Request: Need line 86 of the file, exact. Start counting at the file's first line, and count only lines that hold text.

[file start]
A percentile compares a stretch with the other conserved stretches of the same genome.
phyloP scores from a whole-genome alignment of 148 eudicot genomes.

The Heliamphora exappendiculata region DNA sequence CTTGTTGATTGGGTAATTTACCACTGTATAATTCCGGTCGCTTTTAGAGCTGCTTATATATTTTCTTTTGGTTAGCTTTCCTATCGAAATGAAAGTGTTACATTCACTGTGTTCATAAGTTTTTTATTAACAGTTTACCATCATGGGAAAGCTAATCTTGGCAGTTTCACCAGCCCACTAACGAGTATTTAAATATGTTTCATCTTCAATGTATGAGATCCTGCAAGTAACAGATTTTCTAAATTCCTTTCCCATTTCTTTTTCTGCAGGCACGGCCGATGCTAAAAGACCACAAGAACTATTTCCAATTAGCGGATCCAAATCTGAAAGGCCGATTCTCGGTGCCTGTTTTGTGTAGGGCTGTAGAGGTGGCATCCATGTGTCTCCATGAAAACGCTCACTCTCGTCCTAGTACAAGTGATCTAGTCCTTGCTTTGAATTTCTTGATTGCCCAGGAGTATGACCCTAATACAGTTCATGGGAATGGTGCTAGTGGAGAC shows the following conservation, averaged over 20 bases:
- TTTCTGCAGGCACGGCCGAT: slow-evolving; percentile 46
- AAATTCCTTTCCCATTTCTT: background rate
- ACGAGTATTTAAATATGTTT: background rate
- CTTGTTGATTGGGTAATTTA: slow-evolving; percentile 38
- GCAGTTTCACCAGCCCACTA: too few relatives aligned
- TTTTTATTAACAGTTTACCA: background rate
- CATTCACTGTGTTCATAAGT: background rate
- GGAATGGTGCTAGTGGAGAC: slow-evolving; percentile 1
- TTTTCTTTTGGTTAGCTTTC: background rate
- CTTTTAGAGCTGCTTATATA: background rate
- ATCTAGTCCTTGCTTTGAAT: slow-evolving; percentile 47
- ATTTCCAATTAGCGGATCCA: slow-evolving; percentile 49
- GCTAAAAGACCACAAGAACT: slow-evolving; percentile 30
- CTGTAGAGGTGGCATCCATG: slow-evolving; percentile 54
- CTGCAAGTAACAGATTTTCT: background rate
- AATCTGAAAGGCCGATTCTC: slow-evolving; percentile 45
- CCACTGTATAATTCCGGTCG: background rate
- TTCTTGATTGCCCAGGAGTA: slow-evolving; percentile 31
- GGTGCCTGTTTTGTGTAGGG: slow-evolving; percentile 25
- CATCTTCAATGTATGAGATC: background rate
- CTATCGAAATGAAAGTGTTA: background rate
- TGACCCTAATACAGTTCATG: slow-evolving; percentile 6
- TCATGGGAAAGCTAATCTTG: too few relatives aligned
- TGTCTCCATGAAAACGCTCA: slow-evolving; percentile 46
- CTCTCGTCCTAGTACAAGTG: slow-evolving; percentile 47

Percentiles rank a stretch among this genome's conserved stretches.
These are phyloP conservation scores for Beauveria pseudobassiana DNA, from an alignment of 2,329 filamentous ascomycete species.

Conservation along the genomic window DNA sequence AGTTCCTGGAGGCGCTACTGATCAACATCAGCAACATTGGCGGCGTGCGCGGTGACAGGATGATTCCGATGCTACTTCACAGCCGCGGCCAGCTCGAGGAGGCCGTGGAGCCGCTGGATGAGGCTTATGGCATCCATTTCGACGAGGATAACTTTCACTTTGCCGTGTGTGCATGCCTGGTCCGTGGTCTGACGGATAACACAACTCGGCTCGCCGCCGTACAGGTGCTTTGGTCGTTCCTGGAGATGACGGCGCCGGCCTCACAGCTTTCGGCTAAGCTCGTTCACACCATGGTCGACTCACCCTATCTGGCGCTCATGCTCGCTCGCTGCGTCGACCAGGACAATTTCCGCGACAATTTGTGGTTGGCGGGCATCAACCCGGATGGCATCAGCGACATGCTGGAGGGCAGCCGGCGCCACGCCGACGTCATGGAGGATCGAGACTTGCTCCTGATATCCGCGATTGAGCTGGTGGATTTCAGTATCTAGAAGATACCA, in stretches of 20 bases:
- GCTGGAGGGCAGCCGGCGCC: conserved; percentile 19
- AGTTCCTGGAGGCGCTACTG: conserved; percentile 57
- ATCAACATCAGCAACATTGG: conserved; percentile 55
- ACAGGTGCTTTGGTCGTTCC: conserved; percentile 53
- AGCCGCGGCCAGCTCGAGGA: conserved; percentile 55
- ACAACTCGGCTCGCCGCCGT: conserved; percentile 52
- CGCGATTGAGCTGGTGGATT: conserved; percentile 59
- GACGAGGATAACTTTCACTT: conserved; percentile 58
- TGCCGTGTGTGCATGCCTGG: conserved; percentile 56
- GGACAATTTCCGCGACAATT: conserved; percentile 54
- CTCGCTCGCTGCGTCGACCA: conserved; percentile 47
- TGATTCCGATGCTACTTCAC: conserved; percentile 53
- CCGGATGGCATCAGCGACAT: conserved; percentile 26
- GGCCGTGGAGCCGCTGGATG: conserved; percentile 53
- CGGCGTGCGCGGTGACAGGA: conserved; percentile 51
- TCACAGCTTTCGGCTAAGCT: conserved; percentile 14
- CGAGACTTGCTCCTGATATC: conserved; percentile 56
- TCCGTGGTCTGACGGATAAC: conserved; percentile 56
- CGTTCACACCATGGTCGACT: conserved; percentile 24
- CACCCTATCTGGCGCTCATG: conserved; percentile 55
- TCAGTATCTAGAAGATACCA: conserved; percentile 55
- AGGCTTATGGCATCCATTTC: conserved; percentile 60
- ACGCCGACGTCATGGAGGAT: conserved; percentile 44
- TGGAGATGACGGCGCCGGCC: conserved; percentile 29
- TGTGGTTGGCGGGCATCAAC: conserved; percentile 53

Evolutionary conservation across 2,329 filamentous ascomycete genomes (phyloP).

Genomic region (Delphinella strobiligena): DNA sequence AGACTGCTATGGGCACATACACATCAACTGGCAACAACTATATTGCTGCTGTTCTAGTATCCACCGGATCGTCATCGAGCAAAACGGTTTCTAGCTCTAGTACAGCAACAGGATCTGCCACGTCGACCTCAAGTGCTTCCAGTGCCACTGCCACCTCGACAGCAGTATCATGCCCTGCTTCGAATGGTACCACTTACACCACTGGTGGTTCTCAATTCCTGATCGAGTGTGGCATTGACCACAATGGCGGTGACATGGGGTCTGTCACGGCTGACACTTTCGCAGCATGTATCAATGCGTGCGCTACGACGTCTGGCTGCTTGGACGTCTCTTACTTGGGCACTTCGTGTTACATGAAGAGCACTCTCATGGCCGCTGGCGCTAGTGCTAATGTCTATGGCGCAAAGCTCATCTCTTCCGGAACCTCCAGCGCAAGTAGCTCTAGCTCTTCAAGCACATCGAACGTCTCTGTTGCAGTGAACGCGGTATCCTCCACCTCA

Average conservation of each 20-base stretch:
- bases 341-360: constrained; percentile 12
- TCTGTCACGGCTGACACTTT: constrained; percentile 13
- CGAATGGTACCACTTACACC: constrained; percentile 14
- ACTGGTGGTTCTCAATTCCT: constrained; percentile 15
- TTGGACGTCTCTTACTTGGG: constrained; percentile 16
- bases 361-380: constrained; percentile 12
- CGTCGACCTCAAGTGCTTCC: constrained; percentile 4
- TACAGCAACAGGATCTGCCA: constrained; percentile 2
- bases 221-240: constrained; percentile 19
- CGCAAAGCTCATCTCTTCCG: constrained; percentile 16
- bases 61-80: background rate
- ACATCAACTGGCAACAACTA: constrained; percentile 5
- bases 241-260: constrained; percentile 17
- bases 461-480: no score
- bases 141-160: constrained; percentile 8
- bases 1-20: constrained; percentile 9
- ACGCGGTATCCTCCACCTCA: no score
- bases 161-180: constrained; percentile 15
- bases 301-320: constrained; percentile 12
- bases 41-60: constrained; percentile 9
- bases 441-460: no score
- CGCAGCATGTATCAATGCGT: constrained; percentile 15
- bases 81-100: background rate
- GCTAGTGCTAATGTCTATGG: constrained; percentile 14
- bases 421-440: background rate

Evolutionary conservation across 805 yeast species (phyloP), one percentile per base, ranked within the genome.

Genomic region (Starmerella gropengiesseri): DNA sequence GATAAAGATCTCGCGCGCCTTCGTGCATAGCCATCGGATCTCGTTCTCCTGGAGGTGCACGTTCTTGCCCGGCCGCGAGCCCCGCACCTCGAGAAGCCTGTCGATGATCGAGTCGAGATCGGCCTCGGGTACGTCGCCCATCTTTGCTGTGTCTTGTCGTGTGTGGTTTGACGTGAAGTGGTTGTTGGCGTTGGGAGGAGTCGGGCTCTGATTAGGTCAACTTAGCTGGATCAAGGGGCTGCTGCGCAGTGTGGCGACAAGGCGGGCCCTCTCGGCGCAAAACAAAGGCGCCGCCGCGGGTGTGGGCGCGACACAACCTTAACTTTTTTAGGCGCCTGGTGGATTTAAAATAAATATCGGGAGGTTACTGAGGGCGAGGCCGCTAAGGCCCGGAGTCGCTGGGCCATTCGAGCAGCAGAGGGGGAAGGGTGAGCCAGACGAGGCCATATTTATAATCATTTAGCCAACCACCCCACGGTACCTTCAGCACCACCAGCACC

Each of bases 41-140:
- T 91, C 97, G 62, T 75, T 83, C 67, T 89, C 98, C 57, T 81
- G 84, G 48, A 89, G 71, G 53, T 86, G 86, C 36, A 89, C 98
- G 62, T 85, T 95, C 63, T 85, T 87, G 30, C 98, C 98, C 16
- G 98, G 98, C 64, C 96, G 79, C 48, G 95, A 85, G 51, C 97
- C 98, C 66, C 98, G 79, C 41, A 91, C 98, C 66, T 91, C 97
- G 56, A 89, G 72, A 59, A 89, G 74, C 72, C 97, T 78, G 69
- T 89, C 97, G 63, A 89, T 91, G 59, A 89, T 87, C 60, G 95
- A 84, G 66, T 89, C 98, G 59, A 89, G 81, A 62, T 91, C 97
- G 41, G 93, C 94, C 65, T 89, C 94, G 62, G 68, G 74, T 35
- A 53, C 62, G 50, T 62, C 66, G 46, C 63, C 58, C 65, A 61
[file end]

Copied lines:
Genomic region (Starmerella gropengiesseri): DNA sequence GATAAAGATCTCGCGCGCCTTCGTGCATAGCCATCGGATCTCGTTCTCCTGGAGGTGCACGTTCTTGCCCGGCCGCGAGCCCCGCACCTCGAGAAGCCTGTCGATGATCGAGTCGAGATCGGCCTCGGGTACGTCGCCCATCTTTGCTGTGTCTTGTCGTGTGTGGTTTGACGTGAAGTGGTTGTTGGCGTTGGGAGGAGTCGGGCTCTGATTAGGTCAACTTAGCTGGATCAAGGGGCTGCTGCGCAGTGTGGCGACAAGGCGGGCCCTCTCGGCGCAAAACAAAGGCGCCGCCGCGGGTGTGGGCGCGACACAACCTTAACTTTTTTAGGCGCCTGGTGGATTTAAAATAAATATCGGGAGGTTACTGAGGGCGAGGCCGCTAAGGCCCGGAGTCGCTGGGCCATTCGAGCAGCAGAGGGGGAAGGGTGAGCCAGACGAGGCCATATTTATAATCATTTAGCCAACCACCCCACGGTACCTTCAGCACCACCAGCACC